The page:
Edwards' body was half covered in bandages. His eyes were closed and he was asleep. His recovery was a little bit slow, but he was doing better already now that he was within the castle walls. Those within the castle hoped greatly that he would be better, and that was certain to happen. It was strongly believed that he would make a full recovery.

Emily was relieved to hear that. But, she still worried greatly. She continued to frown with worry and such as she sat there by his bedside. She held his hand at times. Emily would not leave his side, not even for second. She did not eat. She did not drink any water. She did not sleep. Emily was too focused on Edward and his recovery to want such things.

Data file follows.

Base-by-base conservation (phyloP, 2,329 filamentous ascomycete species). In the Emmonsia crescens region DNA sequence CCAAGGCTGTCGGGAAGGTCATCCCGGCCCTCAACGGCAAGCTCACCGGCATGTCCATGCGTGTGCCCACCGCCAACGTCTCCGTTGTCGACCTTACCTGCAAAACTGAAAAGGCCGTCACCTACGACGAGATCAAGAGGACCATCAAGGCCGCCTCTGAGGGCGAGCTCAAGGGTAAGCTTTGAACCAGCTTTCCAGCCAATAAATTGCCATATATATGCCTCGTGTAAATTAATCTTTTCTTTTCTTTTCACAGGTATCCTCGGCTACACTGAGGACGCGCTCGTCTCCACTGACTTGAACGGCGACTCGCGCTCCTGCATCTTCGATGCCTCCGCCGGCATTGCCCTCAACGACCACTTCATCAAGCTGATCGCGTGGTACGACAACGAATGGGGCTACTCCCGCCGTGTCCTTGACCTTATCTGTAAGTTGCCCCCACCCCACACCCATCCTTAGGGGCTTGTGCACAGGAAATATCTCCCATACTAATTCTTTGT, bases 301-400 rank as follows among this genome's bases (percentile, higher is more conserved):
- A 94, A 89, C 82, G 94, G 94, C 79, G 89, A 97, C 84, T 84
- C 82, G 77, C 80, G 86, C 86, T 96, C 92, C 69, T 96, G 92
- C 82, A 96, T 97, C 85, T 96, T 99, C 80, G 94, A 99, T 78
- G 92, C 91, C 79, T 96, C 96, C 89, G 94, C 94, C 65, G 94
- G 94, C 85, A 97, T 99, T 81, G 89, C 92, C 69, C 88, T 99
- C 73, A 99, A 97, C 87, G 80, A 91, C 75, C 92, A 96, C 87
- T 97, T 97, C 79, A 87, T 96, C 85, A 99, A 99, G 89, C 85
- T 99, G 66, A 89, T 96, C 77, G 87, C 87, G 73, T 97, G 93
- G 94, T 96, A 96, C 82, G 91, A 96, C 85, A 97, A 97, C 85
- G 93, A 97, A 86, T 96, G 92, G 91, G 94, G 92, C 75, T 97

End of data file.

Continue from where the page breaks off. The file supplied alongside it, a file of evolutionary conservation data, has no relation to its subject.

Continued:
The prince started to get his color back after some time had passed. Emily noticed and hoped that that was a good sign. She, like the others there, wanted him to make a full recovery. The kingdom needed him. As the only heir left with a legitimate right to the throne, Edward needed to recover. They could not allow his surviving brother to take the throne. The kingdom would be doomed if he did.

Her father had gotten word of what happened. He tried to make her return home with him. He wanted to marry her off and could not allow her to remain there any longer. She refused. She lied and said that she and Edward were already engaged. Her father became happy upon hearing those words, but then frowned, saying that if Edward did not recover, she was to marry another. Emily sighed and nodded, waiting for her father to leave, which he did after another moment or so.